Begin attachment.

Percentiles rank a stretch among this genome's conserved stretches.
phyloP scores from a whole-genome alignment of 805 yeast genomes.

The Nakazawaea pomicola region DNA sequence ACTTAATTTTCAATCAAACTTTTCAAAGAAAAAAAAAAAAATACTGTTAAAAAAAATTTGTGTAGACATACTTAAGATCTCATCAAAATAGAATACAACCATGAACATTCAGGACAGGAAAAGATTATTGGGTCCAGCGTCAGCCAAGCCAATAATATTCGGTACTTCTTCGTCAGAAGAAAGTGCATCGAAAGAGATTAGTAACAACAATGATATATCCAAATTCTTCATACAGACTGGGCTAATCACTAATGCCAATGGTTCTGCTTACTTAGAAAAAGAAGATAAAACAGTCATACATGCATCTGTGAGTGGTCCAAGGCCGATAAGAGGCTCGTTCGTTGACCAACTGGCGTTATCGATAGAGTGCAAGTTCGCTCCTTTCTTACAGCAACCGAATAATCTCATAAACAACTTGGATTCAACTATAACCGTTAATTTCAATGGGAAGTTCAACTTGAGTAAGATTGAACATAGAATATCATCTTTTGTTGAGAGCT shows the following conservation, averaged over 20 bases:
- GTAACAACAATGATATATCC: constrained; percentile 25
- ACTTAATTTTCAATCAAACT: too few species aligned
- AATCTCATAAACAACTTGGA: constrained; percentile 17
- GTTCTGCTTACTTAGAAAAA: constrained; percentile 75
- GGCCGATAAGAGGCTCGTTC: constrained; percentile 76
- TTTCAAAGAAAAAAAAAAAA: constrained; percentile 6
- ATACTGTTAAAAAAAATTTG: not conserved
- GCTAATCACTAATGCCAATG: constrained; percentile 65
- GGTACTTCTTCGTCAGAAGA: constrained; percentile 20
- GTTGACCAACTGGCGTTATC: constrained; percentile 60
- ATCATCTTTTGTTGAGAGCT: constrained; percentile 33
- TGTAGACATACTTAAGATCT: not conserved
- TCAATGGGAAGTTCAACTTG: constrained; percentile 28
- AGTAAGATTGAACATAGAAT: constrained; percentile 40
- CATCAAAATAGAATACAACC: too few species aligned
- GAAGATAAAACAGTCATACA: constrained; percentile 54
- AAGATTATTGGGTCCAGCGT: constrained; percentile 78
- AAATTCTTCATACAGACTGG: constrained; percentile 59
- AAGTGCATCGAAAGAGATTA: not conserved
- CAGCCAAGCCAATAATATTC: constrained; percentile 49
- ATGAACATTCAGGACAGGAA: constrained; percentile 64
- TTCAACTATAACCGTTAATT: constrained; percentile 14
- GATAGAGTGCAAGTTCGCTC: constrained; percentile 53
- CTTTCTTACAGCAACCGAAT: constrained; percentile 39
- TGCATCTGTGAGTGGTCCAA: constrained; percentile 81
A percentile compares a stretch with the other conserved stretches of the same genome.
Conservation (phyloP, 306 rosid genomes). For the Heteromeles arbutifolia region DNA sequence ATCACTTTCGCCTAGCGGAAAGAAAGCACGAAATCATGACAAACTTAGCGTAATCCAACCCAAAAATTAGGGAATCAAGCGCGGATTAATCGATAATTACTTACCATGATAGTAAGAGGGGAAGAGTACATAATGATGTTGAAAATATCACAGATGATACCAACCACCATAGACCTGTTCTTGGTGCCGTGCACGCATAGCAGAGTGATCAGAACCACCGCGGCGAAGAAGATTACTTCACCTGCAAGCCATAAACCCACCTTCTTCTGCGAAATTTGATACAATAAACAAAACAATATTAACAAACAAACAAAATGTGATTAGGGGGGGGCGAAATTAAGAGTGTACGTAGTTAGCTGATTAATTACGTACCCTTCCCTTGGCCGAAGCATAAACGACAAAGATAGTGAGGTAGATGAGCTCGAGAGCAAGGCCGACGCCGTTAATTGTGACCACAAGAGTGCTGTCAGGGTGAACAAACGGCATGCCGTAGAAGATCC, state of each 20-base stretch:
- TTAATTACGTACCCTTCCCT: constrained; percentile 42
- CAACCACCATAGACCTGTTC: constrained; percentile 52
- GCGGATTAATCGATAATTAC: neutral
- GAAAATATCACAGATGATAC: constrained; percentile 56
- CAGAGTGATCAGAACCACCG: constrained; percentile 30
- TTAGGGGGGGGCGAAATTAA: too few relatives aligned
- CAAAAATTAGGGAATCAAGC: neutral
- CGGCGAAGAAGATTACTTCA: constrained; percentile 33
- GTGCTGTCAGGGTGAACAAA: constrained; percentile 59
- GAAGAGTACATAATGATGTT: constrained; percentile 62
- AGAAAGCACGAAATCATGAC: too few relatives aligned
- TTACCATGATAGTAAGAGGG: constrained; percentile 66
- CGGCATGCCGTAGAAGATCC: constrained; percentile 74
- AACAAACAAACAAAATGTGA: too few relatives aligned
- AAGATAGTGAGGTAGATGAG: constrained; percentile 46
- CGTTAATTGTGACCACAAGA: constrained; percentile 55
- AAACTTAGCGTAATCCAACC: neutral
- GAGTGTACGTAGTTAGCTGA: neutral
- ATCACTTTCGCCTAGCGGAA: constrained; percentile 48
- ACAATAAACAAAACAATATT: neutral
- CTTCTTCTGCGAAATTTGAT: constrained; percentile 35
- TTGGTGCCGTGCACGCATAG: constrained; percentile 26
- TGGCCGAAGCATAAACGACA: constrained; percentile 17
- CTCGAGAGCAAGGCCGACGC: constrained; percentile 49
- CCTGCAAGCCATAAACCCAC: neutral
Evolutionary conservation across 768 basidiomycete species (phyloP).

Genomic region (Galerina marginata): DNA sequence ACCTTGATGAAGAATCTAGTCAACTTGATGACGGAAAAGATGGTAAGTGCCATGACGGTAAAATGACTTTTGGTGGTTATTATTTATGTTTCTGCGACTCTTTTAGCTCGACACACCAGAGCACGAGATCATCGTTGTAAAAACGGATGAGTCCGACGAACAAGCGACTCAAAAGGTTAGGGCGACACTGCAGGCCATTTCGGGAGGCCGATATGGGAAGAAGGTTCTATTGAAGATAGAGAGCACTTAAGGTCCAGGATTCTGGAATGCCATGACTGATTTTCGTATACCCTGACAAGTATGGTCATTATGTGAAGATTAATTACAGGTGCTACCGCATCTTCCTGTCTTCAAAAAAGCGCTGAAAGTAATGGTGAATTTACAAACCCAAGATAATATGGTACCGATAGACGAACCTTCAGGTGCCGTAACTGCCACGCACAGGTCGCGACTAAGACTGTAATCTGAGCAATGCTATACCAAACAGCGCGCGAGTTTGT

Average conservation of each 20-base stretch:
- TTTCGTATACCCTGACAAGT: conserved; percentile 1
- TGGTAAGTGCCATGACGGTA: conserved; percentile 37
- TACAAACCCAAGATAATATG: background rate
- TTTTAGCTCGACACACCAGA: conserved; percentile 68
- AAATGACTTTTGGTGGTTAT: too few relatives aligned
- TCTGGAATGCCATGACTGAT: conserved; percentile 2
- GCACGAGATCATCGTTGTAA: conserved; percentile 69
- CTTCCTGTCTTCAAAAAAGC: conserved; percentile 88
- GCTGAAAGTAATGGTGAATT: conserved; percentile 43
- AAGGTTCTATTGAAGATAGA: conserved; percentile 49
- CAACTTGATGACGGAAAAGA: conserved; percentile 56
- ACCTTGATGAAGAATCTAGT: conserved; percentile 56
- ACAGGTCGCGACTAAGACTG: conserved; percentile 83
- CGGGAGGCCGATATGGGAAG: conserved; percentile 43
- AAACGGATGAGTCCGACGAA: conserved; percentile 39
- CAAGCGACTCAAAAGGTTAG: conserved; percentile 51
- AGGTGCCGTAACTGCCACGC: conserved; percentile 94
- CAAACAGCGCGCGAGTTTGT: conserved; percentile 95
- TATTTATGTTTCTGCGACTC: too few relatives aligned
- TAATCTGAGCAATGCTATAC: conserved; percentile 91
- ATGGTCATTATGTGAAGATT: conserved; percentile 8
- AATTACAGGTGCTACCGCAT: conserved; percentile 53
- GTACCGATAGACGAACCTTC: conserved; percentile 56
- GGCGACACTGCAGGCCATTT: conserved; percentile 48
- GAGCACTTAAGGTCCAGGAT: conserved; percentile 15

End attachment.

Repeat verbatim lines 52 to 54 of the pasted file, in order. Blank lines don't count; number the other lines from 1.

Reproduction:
- TTGGTGCCGTGCACGCATAG: constrained; percentile 26
- TGGCCGAAGCATAAACGACA: constrained; percentile 17
- CTCGAGAGCAAGGCCGACGC: constrained; percentile 49